Curiously, though the Fifth Doctor's era is fairly tightly integrated with the Eighth Doctor's comic continuity, its harmony with the television show would prove both wet dream and worst nightmare to the observant fan.
One of the biggest hurdles with the comic Fifth Doctor is just where all these stories fit in. They all portray a Fifth Doctor basically traveling alone—or at best with the temporary companionship of Gus. Yet the Fifth Doctor's era on TV has no convenient, companionless gap. Some suggest that there's a tiny moment in the serial, "Arc of Infinity", where the Doctor is without Tegan or Nyssa, and that the stories could take place there. However, this is a very tiny moment indeed. It is just as well to think that the gap, as well as the stories themselves, occur entirely off-screen. The point is, unlike the Second, Third and Fourth Doctors, who had clear moments where they were without their televised companions, the Fifth Doctor was never definitively shown to be without at least one companion. That makes these stories a bit of a puzzle.
Doctor Who (2012)
On the other hand, the Fifth Doctor's era in DWM was dramatically different from the Fourth's in that it was the first to use a specific, named character from television, other than K-9. Again in a way that prefigured the Eighth Doctor's era, the Davison Doctor encountered an old 60s enemy, the Time Meddler, in "4-Dimensional Vistas", a story that also saw the re-emergence of the Ice Warriors
Aside from these continuity touches, the Fifth Doctor's era saw other "firsts" in the history of Doctor Who comics under the Marvel license. Among them: the first double-page spread, the first (albeit limited) use of color, the first extensive use of Gallifrey in the main Doctor Who story, the first genuine "historical", and the first prologue.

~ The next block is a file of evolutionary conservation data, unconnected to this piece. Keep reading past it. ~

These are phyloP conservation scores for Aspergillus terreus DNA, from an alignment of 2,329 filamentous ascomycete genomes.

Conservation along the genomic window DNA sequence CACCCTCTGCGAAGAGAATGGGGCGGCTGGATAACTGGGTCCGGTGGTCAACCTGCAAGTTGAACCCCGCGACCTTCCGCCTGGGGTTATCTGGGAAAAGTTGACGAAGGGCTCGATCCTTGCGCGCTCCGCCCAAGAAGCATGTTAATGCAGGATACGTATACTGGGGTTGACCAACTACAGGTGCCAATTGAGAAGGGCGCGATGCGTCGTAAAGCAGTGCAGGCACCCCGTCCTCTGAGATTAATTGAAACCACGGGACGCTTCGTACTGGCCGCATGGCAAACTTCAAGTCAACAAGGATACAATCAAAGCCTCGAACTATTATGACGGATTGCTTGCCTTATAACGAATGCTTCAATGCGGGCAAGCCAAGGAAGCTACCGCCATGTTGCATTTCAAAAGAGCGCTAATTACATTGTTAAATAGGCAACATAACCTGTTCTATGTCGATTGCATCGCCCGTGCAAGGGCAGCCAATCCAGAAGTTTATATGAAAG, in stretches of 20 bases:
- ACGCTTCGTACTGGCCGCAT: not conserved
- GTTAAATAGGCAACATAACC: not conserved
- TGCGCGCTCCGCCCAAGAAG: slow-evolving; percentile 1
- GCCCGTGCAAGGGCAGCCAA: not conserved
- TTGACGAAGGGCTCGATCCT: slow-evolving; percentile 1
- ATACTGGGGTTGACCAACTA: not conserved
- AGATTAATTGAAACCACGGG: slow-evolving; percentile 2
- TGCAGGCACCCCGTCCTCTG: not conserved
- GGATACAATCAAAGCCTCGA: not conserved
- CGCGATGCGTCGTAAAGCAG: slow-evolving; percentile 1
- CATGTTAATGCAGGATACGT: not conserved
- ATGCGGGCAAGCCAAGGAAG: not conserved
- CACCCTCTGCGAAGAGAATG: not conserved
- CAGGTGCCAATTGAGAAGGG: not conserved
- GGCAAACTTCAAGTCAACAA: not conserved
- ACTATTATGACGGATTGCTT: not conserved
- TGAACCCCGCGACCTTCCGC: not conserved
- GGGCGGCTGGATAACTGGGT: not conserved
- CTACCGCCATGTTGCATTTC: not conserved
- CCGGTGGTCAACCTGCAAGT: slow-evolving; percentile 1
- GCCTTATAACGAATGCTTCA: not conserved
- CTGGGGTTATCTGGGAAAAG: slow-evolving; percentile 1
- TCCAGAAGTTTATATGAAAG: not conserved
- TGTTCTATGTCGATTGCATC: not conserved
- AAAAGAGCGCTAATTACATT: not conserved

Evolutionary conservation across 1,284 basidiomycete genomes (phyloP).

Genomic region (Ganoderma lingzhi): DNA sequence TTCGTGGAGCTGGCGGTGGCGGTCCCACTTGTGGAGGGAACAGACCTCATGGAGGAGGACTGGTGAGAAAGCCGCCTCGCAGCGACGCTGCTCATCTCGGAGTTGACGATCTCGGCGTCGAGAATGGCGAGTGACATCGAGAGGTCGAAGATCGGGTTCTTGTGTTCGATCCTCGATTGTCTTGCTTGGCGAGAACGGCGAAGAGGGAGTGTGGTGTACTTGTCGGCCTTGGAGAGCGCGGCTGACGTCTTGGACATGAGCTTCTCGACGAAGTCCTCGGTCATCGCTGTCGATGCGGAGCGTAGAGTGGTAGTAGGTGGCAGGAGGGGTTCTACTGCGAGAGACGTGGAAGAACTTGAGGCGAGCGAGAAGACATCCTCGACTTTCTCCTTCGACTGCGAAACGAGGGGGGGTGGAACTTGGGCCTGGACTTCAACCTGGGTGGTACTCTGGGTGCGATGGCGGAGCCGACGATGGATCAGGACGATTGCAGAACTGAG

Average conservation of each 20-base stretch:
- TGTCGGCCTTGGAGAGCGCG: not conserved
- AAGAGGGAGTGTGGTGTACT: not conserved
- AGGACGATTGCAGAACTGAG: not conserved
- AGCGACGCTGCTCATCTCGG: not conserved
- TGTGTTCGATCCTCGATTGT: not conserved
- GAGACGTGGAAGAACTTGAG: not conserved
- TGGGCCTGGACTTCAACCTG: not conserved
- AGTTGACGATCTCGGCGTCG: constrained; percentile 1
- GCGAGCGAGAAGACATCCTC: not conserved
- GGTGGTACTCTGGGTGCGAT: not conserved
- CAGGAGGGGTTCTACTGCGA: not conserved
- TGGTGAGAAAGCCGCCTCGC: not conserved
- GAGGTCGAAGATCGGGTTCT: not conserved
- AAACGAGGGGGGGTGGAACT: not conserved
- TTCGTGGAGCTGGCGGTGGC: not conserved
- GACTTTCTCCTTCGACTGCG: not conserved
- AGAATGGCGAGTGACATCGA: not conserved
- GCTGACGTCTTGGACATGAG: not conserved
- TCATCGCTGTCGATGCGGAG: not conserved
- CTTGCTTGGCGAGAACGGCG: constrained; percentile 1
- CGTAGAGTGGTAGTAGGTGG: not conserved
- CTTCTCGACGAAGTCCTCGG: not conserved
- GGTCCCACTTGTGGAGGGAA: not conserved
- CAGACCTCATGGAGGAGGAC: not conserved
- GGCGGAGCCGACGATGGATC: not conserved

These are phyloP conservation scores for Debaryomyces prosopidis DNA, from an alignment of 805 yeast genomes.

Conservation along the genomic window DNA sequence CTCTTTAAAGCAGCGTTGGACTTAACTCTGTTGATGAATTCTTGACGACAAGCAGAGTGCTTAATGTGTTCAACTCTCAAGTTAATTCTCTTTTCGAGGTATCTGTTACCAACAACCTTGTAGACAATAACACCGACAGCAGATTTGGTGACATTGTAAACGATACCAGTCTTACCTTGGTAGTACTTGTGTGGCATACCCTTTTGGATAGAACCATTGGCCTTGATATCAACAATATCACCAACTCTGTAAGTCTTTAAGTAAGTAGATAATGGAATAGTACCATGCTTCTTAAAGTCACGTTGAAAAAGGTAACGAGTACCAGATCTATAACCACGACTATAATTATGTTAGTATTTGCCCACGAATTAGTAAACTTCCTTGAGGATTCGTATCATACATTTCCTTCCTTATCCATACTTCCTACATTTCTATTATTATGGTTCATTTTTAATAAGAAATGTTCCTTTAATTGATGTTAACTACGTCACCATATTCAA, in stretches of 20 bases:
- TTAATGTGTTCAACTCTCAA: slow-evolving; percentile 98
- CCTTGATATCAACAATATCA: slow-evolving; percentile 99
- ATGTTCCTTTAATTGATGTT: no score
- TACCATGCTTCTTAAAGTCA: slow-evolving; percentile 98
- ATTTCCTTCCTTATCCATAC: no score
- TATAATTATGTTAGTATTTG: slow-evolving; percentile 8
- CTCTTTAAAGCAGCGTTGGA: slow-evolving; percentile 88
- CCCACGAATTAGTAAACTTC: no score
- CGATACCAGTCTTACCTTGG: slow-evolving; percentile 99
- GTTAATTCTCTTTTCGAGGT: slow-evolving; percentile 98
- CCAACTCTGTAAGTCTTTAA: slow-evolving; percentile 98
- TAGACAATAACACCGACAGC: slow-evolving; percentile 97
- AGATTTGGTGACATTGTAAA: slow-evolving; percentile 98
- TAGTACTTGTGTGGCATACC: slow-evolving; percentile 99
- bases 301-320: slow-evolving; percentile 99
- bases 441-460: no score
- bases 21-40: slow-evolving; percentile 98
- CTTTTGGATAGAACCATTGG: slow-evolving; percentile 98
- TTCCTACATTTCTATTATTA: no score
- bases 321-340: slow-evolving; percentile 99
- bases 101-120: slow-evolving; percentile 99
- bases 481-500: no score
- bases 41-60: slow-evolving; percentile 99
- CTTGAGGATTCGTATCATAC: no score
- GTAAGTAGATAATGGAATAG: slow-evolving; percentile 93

Despite all this, the brevity of the run, and the far greater glories that would progressively come over the years, limit the exposure many fans have had to the material. Wedged between the many reprints of the mainstream-friendly Fourth Doctor material, and unnaturally lengthy runs of subsequent Doctors, the Davison era remains a quiet, forgotten, monochromatic corner of the world of Doctor Who comics.
A documentary about the Fifth Doctor comic strips is available on the DVD release of the Doctor Who story, "Black Orchid".
First Appearance: Doctor Who Magazine (1979) #61
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View a chronological listing of this character's appearances
Doctor Who (1984)
#15 Doctor Who Classic Comics (1992)
- 'Dead Man's Hand, Part 3 of 4'
Doctor Who Classics: Series 2 (2008)
#5 Doctor Who Graphic Novel (2004)
- 'The Tides of Time Parts 1, 2, and 3'#6
- 'The Tides of Time Parts 4, 5, and 6'#8
- 'The Stockbridge Horror, Part 1, 2 and 3'
Doctor Who Magazine (1979)
Doctor Who Magazine Special Edition (2002)
#1 Doctor Who Yearbook (1992)
- 'The Complete Fifth Doctor'#18
- 'In Their Own Words, Volume Four: 1982-86'
Doctor Who: It's Bigger on the Inside! (1988)
Doctor Who: Prisoners of Time (2013)
Doctor Who: The Forgotten (2008)
HCTPB#3 The Comic Relief Comic (1991)
- 'Part 3: Misdirection'#6
- 'Part Six: Reunion'
The Doctor Who Fun Book (1987)
The Dr Who Annual (1965)
Time Lords and Gallifreyans